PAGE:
Volume 23, Number 6—June 2017
CME ACTIVITY - Research
Relative Risk for Ehrlichiosis and Lyme Disease in an Area Where Vectors for Both Are Sympatric, New Jersey, USA
Tickborne diseases are a growing public health concern in the United States (1). Lyme disease, caused by the bacterium Borrelia burgdorferi, is the most frequently reported vectorborne illness in the Northeast (2) and has been the subject of widespread education campaigns aimed at preventing human encounters with its vector, Ixodes scapularis (the black-legged tick). Unfortunately, such campaigns focus comparatively less attention on other medically important ticks in Lyme disease–endemic areas (3); therefore, persons living in these areas may not fully recognize the threat posed by these species. Specifically, the much more aggressive lone star tick, Amblyomma americanum, transmits the agent of human monocytic ehrlichiosis and may serve as the vector for several other emerging tickborne pathogens (3–5). Historically found primarily in the Southeast United States but with established distributions along the Atlantic Coast and into the Midwest (6), A. americanum ticks are active concurrently with I. scapularis ticks; aggressively attack humans in all tick life stages (adult, nymph, and larvae); and are typically by far the more numerous of the 2 ticks where they are sympatric (7,8).
Given the abundance and aggressive host-seeking behavior of A. americanum ticks, it is reasonable to expect high rates of human encounters with them (8–10). In recent years, submissions of A. americanum ticks to the Monmouth County Mosquito Control Division’s passive tick surveillance program (Tinton Falls, New Jersey, USA; offering free tick identification to residents since 2006) have been increasing steadily while submissions of I. scapularis ticks remain nearly level (Figure 1), suggesting increased human exposure to A. americanum ticks relative to I. scapularis ticks.
A. americanum ticks are known vectors of >2 human pathogens, Ehrlichia chaffeensis and E. ewingii (10,11), which cause human ehrlichiosis, an illness often marked by an initial prodrome of undifferentiated fever, headache, myalgia, nausea, malaise, thrombocytopenia, leukopenia, and hepatic injury (elevated serum transaminase levels) (12). More severe complications (including toxic shock–like symptoms and meningitis or meningoencephalitis) may occur in some untreated persons (including immunocompromised patients), and death rates as high as ≈3% have been reported (12,13).
The number of ehrlichiosis cases attributable to E. chaffeensis that have been reported to the Centers for Disease Control and Prevention (Atlanta, GA, USA) has increased steadily since the disease became reportable, from 0.8 cases/million persons/year in 2000 to 3.0 cases/million persons/year in 2007 (13,14). However, some evidence suggests that ehrlichiosis may be substantially underreported (12) and even reported cases may be misclassified because of cross-reactivity between E. chaffeensis, E. ewingii, and other Ehrlichia and Anaplasma agents in widely used serologic tests (15–17). Health risks may be compounded if physicians are less familiar with ehrlichiosis than Lyme disease, particularly because initial symptoms may be relatively vague, resembling a viral syndrome typical of an array of tickborne diseases (14), which creates the potential for diagnostic confusion where I. scapularis and A. americanum ticks are sympatric (10). Ehrlichiosis could also be misdiagnosed as Rocky Mountain spotted fever if a patient is co-infected with Ehrlichia sp. and Rickettsia amblyommatis, (formerly Candidatus Rickettsia amblyommii ), a species cross-reactive in tests for rickettsial pathogens (19) and commonly present in >40% of field-collected A. americanum ticks (4).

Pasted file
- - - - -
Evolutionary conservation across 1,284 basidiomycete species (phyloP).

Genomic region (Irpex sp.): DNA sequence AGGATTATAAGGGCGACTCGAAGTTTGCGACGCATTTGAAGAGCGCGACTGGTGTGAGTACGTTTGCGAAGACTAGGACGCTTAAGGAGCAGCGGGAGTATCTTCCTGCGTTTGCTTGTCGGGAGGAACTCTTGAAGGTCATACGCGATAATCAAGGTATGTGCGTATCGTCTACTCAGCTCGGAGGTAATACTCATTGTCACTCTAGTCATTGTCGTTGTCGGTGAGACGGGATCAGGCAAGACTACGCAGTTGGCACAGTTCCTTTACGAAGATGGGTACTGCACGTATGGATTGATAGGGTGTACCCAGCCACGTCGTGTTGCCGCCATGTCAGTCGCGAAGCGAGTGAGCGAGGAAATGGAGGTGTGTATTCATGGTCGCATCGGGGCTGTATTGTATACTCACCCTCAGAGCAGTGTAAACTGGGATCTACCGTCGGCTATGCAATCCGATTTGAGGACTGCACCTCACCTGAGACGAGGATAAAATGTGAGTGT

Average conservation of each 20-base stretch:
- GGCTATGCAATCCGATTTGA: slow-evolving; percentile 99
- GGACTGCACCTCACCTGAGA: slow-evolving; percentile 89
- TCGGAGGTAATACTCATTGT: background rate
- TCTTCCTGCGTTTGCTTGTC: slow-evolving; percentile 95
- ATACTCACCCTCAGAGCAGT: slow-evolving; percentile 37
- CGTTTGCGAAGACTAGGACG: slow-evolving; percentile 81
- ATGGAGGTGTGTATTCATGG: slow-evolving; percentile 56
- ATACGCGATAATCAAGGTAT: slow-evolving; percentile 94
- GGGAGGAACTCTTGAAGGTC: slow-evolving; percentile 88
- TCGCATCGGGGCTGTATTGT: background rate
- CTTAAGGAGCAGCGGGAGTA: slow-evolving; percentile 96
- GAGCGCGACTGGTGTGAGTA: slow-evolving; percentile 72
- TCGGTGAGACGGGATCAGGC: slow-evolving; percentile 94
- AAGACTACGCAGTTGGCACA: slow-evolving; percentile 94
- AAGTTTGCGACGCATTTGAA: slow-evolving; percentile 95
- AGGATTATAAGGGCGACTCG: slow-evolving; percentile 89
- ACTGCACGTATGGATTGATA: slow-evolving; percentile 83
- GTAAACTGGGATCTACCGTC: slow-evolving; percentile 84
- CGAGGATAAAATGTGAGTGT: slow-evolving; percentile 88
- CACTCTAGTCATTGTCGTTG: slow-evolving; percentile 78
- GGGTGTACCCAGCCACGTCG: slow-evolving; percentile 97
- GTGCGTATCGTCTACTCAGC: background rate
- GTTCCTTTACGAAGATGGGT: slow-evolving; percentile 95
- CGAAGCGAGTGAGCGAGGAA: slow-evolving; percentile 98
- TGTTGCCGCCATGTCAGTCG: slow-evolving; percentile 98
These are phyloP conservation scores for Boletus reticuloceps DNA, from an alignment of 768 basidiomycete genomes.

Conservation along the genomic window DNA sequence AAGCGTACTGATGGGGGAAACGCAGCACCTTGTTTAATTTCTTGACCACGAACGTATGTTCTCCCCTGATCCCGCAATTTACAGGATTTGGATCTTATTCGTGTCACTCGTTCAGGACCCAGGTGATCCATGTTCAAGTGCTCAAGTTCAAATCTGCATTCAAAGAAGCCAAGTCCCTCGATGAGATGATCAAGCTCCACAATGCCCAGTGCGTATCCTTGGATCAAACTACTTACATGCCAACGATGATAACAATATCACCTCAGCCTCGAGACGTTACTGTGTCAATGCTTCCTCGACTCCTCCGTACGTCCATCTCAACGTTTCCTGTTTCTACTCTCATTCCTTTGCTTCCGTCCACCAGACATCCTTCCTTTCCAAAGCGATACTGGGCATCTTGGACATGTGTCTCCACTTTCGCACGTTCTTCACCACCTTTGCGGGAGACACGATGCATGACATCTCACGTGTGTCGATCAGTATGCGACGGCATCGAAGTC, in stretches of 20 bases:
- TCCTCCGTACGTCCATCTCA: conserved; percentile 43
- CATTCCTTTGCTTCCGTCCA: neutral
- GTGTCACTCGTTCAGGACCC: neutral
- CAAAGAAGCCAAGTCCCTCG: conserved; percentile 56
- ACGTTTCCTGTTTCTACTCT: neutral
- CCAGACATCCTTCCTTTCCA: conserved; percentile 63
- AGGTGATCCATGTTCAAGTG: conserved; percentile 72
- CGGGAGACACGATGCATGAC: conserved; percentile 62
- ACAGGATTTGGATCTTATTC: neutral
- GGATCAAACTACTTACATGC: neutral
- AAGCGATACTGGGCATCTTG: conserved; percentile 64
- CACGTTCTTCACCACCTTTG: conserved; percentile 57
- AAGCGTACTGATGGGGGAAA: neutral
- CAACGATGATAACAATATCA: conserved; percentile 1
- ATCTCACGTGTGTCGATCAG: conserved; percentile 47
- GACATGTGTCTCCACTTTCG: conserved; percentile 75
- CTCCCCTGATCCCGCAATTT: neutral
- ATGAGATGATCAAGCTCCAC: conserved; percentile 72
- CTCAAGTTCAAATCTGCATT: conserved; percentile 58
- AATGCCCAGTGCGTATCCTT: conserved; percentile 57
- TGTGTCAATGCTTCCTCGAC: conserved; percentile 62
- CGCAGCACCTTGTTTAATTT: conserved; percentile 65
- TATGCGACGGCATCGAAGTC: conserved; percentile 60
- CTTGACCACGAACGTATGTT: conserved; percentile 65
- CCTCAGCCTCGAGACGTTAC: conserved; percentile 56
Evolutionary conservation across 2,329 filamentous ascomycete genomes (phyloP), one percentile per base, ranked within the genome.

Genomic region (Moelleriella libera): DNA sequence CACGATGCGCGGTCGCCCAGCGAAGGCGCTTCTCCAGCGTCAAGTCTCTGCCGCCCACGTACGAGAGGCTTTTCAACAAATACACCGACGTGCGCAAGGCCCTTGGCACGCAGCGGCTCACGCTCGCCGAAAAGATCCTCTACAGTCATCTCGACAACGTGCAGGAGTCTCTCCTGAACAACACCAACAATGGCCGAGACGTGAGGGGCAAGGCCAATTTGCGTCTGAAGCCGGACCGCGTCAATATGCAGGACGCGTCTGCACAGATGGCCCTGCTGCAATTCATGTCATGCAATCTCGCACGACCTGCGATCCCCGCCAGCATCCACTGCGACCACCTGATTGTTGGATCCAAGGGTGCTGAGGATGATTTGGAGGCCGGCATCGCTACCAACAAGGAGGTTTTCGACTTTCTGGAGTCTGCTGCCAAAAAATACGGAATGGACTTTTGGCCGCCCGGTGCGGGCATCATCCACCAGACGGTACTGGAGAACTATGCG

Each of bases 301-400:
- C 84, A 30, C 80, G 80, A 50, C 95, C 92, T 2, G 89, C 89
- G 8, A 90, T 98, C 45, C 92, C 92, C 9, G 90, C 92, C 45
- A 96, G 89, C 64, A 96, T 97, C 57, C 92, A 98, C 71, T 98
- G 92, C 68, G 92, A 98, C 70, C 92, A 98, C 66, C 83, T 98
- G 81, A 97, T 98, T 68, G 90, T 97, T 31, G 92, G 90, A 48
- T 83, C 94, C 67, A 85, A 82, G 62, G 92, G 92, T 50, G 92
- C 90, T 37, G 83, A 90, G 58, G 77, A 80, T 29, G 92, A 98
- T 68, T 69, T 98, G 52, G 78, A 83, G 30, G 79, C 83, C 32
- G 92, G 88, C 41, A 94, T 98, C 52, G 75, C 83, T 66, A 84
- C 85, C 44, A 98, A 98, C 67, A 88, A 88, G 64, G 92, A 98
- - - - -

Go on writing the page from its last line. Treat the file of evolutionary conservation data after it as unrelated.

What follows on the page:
This study quantified the risk to humans of ehrlichial infections, relative to Lyme disease risk. We used data obtained from tick surveillance programs in Monmouth County, New Jersey, an area with a high reported incidence of Lyme disease and increasing A. americanum tick encounter rates.
Monmouth County (40°44′N, 74°17′W) is located in eastern-central New Jersey, a US state on the mid-Atlantic coast. The county is 468.8 mi2 in size and had a population of 630,380 (1,344.7 persons/mi2) as of the 2010 census (http://www.census.gov/quickfacts/table/PST045215/34025). The geomorphologic break separating the Inner and Outer Coastal Plain physiographic provinces in New Jersey runs horizontally across the center of the county, and the resulting soil differences are reflected in vegetative differences between these 2 regions (20). The Outer Coastal Plain region is characterized by sandier soils that are often dry and acidic, with pine forests and cedar swamps. Previously, the distribution of A. americanum ticks in Monmouth County was restricted to this southern part of the county (21), whereas I. scapularis ticks were found throughout. However, recently specimens of A. americanum ticks have been captured in the far north and west of the county.
The county reports several hundred cases of Lyme disease annually, with a 10-year average (during 2005–2014) of 361 cases/year. By contrast, during that same period, there were on average 5.5 cases/year of E. chaffeensis infection and no cases of infection attributed to E. ewingii (22).